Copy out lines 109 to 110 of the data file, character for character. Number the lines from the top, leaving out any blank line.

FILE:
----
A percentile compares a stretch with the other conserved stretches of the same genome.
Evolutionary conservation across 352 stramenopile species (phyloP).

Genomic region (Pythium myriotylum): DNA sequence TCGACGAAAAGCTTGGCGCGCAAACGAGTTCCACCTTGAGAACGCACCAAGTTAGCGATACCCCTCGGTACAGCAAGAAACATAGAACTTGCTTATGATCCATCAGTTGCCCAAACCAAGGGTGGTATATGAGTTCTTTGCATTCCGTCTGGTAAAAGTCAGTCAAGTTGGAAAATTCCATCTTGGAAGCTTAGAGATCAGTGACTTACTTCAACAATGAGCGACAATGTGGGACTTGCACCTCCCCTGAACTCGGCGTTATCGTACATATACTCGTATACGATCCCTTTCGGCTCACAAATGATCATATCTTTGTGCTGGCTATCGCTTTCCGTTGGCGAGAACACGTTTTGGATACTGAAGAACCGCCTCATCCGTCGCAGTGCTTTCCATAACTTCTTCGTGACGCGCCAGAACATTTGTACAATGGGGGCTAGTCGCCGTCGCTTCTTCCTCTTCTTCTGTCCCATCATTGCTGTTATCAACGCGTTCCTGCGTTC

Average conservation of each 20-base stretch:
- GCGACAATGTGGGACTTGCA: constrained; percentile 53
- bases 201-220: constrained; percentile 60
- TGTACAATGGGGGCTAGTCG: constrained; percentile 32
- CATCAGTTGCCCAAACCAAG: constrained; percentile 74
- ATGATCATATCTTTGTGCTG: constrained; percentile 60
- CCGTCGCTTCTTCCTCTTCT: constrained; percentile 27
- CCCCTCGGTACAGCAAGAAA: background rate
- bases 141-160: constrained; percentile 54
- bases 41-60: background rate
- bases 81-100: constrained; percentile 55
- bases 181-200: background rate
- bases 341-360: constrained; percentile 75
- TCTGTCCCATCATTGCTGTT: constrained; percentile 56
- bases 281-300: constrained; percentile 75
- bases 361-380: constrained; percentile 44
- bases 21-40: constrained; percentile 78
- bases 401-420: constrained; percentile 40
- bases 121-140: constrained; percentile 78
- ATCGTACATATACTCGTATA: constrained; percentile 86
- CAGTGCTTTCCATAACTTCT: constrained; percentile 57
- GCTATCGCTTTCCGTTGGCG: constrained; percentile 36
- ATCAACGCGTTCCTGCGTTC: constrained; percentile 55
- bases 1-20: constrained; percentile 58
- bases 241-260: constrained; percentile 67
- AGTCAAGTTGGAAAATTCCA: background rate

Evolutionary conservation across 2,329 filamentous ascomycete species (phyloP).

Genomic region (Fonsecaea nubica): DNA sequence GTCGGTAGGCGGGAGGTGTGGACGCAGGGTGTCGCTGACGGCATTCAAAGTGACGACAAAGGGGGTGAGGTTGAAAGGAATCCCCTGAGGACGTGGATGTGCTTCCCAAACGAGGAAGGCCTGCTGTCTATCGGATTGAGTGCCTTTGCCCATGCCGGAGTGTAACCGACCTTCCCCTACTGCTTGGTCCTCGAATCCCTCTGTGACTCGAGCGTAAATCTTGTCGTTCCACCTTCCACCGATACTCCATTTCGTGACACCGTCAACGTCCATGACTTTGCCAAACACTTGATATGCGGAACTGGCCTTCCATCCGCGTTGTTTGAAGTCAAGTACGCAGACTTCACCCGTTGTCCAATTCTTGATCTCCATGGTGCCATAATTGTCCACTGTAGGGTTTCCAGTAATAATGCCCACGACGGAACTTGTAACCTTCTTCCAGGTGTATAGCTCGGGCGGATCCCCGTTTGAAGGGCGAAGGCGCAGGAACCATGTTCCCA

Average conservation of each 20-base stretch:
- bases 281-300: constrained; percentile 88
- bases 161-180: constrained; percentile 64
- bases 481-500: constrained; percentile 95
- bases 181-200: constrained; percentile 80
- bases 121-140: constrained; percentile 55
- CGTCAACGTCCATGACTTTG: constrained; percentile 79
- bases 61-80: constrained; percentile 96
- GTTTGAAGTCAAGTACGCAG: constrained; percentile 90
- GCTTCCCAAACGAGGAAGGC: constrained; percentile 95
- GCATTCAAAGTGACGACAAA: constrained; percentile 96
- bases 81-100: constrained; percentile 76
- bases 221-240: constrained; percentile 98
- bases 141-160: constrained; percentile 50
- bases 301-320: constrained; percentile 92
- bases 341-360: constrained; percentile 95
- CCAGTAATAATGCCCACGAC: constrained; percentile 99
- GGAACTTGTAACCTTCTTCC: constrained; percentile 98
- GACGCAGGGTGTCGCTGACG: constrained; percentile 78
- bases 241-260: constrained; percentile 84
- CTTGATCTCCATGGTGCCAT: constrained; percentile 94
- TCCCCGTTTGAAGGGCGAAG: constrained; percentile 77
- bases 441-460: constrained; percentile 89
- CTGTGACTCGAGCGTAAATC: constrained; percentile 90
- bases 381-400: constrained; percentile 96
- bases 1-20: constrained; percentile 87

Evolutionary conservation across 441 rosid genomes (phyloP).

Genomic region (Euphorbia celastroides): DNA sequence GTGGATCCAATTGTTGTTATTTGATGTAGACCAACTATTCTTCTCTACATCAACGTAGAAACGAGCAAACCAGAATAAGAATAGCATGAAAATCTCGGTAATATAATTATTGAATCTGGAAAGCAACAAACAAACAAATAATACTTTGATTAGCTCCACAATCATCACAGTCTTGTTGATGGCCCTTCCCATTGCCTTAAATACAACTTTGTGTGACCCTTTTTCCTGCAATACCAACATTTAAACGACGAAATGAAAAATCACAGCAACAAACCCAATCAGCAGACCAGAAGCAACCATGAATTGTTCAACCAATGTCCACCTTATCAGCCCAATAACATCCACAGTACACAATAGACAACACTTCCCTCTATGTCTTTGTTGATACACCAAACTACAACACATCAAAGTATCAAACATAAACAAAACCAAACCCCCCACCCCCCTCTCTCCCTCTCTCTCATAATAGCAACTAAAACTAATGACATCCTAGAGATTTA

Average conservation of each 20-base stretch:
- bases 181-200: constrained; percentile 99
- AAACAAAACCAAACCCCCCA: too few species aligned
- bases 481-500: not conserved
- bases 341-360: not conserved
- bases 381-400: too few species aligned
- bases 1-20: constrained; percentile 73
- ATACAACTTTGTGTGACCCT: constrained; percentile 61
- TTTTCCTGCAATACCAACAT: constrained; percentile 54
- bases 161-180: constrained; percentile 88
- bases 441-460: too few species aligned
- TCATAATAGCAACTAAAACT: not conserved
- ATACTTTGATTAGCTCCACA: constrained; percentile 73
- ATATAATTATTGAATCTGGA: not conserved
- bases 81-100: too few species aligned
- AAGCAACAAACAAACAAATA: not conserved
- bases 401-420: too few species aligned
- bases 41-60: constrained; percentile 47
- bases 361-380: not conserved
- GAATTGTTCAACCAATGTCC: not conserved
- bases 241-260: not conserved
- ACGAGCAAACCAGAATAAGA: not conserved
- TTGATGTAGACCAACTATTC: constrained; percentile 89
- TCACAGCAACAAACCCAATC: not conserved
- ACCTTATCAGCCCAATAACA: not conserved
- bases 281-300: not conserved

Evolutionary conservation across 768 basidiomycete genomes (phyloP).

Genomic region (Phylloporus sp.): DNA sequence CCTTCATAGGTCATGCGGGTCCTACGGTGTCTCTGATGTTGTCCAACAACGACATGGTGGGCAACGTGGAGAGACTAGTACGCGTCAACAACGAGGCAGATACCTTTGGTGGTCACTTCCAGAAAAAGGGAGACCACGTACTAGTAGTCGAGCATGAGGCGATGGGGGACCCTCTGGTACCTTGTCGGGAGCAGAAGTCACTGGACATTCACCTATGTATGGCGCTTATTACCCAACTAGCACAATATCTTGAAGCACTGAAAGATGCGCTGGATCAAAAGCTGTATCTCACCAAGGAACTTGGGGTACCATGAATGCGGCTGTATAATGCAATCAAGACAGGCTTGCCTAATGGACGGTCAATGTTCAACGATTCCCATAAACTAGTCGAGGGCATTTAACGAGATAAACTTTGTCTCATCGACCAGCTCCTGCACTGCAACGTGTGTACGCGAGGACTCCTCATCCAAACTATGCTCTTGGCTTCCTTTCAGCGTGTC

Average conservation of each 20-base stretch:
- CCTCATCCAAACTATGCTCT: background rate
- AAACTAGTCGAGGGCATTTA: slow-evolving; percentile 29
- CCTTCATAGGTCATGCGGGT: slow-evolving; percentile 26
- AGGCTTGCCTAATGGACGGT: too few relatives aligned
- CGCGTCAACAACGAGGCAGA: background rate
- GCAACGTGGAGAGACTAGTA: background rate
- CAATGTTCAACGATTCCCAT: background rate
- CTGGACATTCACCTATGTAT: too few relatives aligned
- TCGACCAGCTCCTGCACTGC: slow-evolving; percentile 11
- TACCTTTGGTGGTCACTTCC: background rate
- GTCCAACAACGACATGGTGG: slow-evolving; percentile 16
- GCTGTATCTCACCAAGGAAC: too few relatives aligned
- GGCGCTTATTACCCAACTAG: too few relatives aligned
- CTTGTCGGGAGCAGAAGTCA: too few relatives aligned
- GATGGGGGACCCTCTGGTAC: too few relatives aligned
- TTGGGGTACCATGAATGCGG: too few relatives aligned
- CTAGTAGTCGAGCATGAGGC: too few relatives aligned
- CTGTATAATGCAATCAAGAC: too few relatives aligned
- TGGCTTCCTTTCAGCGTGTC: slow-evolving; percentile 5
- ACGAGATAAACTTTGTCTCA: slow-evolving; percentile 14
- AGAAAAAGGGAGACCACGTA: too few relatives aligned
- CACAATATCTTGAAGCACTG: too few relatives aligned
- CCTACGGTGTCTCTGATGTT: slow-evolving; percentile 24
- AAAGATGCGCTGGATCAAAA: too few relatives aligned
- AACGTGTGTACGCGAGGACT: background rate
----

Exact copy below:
- AGAAAAAGGGAGACCACGTA: too few relatives aligned
- CACAATATCTTGAAGCACTG: too few relatives aligned